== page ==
The Epidemic and NED:
Is there a breast cancer epidemic? How many women are presently being treated for breast cancer and how many are living with NED?
I recently hosted a bridal shower for my lovely daughter-in-law to be. There were approximately 48 people at the party, and it was a gathering of young adults, parents and grand-parents. We had two tables of eight set up with chairs for the “older” generation to relax and talk, and additional high-top tables were scattered around the room so the younger crowd could mingle. There were nine of us sitting at one table ranging in age from 60 – 85. I looked around the table and suddenly realized that out of the nine women seated at the table, seven of us were breast cancer survivors!
On the Fitzgerald side of the family, there are three sisters-in-laws including myself. All three of us have had breast cancer. A very dear friend of mine who was at the table was also a survivor. On the bride’s side of the family, her Mom was recently diagnosed and two of her best friends who were at the party were also survivors. Present statistics predict one in eight women will receive a diagnosis of breast cancer, so our group seemed an anomaly. Or were we?
Perhaps our numbers were a microcosm of the breast cancer epidemic. Although in my youth, I knew no one with the disease; here in one small gathering, were seven people who had suffered this horrible disease.
What about younger women? During my tenure as a fifth-grade teacher, a frequent topic in the teacher’s room was how the 4th and 5th grade girls were already reaching puberty. Although childhood obesity could contribute to early onset, this clearly was not the only factor. Most of our students were from upper middle-class families and were active in sports and after school activities and obesity was not the norm. However, busy lifestyles encouraged fast food diets and convenience foods, literally the SAD (Standard American Diet). By definition, a diet “rich in red meat, dairy products, processed and artificially sweetened foods, and salt, with minimal intake of fruits, vegetables, fish, legumes, and whole grains.” Exposure to chemicals in our environment and food supply is also of concern.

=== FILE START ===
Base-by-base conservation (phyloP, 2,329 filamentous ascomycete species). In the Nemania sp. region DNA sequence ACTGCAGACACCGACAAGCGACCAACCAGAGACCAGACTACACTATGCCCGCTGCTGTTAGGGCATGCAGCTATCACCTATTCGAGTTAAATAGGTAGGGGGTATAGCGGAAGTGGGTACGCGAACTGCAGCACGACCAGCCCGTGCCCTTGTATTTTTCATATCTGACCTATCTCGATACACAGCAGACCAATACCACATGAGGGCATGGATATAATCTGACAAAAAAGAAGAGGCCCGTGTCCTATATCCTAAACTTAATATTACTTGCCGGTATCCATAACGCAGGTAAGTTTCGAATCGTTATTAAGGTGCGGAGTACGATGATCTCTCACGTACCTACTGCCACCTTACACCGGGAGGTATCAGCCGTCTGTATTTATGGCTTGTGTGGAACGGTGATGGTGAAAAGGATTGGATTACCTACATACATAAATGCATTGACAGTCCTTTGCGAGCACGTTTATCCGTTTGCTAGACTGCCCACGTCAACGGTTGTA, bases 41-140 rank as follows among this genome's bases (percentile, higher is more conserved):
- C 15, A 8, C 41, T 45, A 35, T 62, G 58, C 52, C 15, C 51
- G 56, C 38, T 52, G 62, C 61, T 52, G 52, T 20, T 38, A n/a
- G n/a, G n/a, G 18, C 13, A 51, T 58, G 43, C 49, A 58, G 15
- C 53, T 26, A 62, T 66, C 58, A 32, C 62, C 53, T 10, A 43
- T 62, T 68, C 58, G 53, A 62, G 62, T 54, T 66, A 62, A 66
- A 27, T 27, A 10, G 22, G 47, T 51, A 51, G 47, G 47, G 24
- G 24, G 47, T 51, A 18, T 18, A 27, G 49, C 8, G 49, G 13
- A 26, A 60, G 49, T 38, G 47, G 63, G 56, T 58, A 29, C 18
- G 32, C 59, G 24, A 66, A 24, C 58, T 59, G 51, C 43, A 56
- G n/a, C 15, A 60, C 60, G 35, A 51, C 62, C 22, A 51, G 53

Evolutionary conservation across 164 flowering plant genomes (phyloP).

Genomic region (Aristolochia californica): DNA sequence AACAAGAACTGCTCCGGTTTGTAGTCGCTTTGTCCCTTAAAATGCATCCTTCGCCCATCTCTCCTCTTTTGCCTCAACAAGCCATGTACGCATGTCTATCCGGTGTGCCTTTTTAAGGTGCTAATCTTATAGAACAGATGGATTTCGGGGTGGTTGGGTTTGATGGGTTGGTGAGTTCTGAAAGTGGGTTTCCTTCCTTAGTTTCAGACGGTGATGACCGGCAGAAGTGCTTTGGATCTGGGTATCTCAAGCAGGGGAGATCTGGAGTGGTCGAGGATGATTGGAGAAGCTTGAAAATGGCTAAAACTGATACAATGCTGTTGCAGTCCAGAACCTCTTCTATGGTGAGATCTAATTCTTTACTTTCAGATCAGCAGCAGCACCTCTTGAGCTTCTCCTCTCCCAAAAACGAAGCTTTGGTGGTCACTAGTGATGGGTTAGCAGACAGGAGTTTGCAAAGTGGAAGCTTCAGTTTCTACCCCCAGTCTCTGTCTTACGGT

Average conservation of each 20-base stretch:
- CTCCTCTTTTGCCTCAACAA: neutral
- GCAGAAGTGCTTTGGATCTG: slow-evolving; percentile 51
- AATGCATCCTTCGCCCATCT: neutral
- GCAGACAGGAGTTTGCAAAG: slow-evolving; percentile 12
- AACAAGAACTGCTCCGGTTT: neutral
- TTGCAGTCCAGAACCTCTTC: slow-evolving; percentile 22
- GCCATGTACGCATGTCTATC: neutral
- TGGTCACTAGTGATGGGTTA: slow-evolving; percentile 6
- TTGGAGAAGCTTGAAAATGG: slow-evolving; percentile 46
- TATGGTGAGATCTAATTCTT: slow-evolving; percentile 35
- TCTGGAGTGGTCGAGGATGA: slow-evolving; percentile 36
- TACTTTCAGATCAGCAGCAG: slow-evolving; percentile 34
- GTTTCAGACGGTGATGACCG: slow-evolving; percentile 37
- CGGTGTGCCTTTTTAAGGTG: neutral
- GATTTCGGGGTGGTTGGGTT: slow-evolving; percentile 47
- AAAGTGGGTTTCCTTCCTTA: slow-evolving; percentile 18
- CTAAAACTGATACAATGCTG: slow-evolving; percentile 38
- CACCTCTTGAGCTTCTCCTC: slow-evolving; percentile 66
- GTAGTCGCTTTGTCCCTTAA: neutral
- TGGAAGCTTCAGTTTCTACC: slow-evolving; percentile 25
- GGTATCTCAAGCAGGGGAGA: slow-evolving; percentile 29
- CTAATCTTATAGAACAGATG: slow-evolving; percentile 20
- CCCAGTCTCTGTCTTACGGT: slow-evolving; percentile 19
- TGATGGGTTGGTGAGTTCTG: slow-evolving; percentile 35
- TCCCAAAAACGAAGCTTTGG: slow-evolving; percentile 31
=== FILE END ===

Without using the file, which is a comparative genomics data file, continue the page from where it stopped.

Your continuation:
Research studies have concluded that girls who reach puberty early have a higher risk of developing breast cancer. Consequently, as the age of puberty’s onset among U.S. girls continues to drop, researchers are trying to figure out why—and how this growing risk factor might be avoided.
Although our “microcosm” group discussed above was composed of women who were diagnosed post menopause, the age at diagnosis in younger women is decreasing. Unfortunately, when younger women are diagnosed they often experience the more aggressive form of the disease.
Ways to Reduce Exposure:
A chart from the site TheTruthAboutCancer lists factors to consider for reducing exposure to contributing environmental factors:
Breast Cancer Statistics:
What exactly are the facts regarding breast cancer statistics? Breastcancer.org, provides the following summary:
About 1 in 8 U.S. women (about 12.4%) will develop invasive breast cancer over the course of her lifetime.
In 2018, an estimated 266,120 new cases of invasive breast cancer are expected to be diagnosed in women in the U.S., along with 63,960 new cases of non-invasive (in situ) breast cancer.